The public pension reform legislation that the Legislature and Gov. Jerry Brown adopted very carefully avoided any changes of current pensioners' benefits and those of future recipients now on state and local payrolls.
Not only would that have been politically impossible, but it's widely assumed that pensions are protected by the state constitution's ban on "impairing the obligation of contracts."
Therefore, all of the pension benefit changes apply only to future employees.
But is the legal barrier to changing current pension promises absolute?
Or could Stockton's municipal bankruptcy filing punch a hole through it?
Under bankruptcy protection, Stockton wants those who hold millions of dollars in city-issued bonds or their insurers to take a haircut, but it doesn't reduce the $29 million it pays each year to the California Public Employees' Retirement System. That doesn't sit well with the bond insurers.
Assured Guaranty Ltd., which insured many of those bonds and could lose over $100 million, complained in a bankruptcy court filing that Stockton "targeted its bondholders and left CalPERS and serious labor concessions off the negotiating table."
Another insurer, National Public Finance, added, "Rather than face the hard realities imposed by its unbearable liability to Cal-PERS, the city takes a pass."
The insurers, in essence, are asking bankruptcy Judge Christopher Klein to declare that the city's bankruptcy plan is inadequate because it ignores pension debt, thereby presumably requiring it to reduce pension costs. In reaction, Cal-PERS has told Klein that pensions should have more status than bonds.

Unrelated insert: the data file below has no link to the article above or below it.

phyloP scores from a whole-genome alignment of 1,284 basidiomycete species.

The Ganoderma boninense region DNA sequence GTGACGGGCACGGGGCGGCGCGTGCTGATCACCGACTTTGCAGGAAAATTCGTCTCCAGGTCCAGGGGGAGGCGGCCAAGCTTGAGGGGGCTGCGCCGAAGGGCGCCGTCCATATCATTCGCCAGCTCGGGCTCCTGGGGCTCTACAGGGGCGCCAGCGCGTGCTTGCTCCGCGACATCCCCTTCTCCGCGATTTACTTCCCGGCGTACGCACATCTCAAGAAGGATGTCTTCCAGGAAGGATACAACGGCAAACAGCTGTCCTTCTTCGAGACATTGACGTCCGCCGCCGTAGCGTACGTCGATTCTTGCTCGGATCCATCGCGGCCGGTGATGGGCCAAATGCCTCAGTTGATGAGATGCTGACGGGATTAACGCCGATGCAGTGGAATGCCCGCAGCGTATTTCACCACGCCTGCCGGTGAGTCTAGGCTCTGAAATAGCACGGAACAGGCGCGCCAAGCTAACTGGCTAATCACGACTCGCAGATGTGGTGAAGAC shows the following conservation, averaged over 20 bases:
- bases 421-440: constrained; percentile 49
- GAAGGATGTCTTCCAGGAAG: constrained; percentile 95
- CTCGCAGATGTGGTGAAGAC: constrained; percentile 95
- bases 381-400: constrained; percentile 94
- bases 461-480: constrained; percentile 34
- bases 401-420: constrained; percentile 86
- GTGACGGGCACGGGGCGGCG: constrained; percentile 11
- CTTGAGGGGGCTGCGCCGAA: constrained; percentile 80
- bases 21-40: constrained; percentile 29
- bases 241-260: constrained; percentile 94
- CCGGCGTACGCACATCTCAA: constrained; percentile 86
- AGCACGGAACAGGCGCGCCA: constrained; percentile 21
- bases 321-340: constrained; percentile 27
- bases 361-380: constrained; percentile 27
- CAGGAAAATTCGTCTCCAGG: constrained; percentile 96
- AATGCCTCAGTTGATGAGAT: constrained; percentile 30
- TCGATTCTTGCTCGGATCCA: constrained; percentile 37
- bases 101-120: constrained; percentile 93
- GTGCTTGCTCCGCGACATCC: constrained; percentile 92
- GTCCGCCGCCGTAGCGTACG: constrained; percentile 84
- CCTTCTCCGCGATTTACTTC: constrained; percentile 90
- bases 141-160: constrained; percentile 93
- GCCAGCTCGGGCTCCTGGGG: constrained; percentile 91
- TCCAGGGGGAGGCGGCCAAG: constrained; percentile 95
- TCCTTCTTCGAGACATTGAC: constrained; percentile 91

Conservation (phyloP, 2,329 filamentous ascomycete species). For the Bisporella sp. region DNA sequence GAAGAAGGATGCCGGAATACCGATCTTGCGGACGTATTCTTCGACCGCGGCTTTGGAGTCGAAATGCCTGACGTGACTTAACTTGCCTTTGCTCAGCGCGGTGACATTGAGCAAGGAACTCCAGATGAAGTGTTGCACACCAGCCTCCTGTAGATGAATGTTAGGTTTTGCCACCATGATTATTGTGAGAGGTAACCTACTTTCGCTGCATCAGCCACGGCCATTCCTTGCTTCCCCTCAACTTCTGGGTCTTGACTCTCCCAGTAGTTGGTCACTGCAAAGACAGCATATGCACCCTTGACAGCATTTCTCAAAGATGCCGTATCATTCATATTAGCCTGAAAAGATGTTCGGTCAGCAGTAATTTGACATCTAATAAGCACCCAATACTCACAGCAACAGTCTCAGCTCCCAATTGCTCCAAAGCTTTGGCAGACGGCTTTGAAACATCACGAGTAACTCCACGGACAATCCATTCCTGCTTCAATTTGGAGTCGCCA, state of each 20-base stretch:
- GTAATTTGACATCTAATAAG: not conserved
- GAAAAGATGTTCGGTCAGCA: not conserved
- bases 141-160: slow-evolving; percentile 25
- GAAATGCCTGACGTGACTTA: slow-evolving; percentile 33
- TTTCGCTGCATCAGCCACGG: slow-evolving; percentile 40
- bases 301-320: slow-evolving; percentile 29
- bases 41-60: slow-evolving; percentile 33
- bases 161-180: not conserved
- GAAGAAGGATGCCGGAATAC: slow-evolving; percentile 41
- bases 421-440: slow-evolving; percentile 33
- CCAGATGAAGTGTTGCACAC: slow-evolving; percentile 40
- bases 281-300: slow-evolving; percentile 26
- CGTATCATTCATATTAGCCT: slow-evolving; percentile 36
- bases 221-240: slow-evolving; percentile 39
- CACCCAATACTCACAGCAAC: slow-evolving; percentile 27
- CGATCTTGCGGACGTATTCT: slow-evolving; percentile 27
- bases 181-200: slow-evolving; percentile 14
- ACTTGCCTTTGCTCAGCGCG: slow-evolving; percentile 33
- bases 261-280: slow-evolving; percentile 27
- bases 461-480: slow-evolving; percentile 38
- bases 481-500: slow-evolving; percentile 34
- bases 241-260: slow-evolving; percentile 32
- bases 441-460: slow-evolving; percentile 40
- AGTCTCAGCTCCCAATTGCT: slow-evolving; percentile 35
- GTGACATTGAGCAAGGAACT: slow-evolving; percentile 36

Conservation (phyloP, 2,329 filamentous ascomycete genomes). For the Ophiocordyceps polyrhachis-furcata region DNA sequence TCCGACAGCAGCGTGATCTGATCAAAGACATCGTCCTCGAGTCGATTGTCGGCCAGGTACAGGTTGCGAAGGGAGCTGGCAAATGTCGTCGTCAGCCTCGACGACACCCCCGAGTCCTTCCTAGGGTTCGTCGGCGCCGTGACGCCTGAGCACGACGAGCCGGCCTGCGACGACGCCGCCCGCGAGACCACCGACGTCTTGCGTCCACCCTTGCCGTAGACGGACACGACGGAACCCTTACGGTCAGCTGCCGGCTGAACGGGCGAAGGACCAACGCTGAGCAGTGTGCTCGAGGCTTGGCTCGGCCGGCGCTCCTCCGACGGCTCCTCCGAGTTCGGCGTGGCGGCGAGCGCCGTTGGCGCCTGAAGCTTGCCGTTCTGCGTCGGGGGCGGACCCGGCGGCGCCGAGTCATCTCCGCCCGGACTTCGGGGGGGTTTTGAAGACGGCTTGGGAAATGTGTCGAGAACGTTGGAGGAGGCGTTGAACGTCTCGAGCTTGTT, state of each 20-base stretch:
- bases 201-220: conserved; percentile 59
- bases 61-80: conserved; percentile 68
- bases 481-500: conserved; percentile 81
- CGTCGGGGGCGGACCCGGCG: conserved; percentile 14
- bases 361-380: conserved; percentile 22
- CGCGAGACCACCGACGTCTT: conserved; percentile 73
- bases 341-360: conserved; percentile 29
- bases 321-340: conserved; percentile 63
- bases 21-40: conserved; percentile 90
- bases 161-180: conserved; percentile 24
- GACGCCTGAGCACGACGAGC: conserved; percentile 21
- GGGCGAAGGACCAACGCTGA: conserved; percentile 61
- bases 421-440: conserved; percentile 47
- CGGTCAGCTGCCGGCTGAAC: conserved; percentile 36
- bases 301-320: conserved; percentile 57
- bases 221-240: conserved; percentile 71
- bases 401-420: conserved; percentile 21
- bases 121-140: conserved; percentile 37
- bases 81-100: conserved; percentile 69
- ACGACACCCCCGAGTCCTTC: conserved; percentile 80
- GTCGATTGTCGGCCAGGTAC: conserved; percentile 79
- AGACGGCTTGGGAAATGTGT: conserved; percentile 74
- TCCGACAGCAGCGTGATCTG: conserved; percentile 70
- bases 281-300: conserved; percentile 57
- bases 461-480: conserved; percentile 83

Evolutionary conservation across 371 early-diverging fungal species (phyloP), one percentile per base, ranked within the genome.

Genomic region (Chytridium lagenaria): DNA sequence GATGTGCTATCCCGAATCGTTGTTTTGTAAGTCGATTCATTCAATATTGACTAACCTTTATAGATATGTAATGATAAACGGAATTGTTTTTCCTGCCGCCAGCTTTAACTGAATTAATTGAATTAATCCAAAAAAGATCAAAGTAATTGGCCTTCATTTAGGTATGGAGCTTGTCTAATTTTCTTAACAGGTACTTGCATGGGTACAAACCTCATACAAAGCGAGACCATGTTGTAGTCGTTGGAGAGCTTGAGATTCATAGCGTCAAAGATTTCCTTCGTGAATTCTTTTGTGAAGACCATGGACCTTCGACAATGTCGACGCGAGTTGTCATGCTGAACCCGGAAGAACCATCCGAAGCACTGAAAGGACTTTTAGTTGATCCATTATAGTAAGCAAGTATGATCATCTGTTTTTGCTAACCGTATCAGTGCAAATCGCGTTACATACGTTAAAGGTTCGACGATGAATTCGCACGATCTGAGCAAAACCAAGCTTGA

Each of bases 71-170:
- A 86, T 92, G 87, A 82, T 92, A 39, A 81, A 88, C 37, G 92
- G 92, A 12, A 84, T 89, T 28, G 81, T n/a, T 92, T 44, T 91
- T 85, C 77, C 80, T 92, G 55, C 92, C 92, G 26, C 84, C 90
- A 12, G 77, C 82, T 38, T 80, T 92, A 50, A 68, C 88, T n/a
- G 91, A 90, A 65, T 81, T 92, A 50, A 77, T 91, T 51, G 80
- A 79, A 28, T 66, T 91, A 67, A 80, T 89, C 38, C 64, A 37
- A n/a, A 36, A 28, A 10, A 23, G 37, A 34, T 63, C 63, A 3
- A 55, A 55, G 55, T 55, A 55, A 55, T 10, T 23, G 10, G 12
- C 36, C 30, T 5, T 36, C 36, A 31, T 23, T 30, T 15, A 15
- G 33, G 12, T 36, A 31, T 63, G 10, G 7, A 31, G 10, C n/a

During Vallejo's bankruptcy reorganization a few years earlier, CalPERS warned the city not to attempt to cut pensions and it didn't. Nevertheless, Vallejo generated union-backed, albeit unsuccessful, legislation to force cities to get permission from a union-friendly state board before filing for bankruptcy protection.
But what about the state constitution's protections of pensions as contracts? Wouldn't that shield them in bankruptcy court?
Not necessarily, as Judge Klein's ruling in a related matter implies. Stockton cut health care for its retirees, and they asked Klein to restore coverage, claiming "vested contractual rights." But last month, he declared that federal bankruptcy law trumps the state constitution's contract impairment provision.
"In other words," he wrote in a 40-page ruling, "while a state cannot make a law impairing the obligation of contract, Congress can do so. The goal of the Bankruptcy Code is adjusting the debtor-creditor relationship. Every discharge impairs contracts."
Could bond insurers force Stockton to reduce its retirees' pensions?
It's certainly possible. If it happens, long-held assumptions about the sanctity of California's public pensions will change.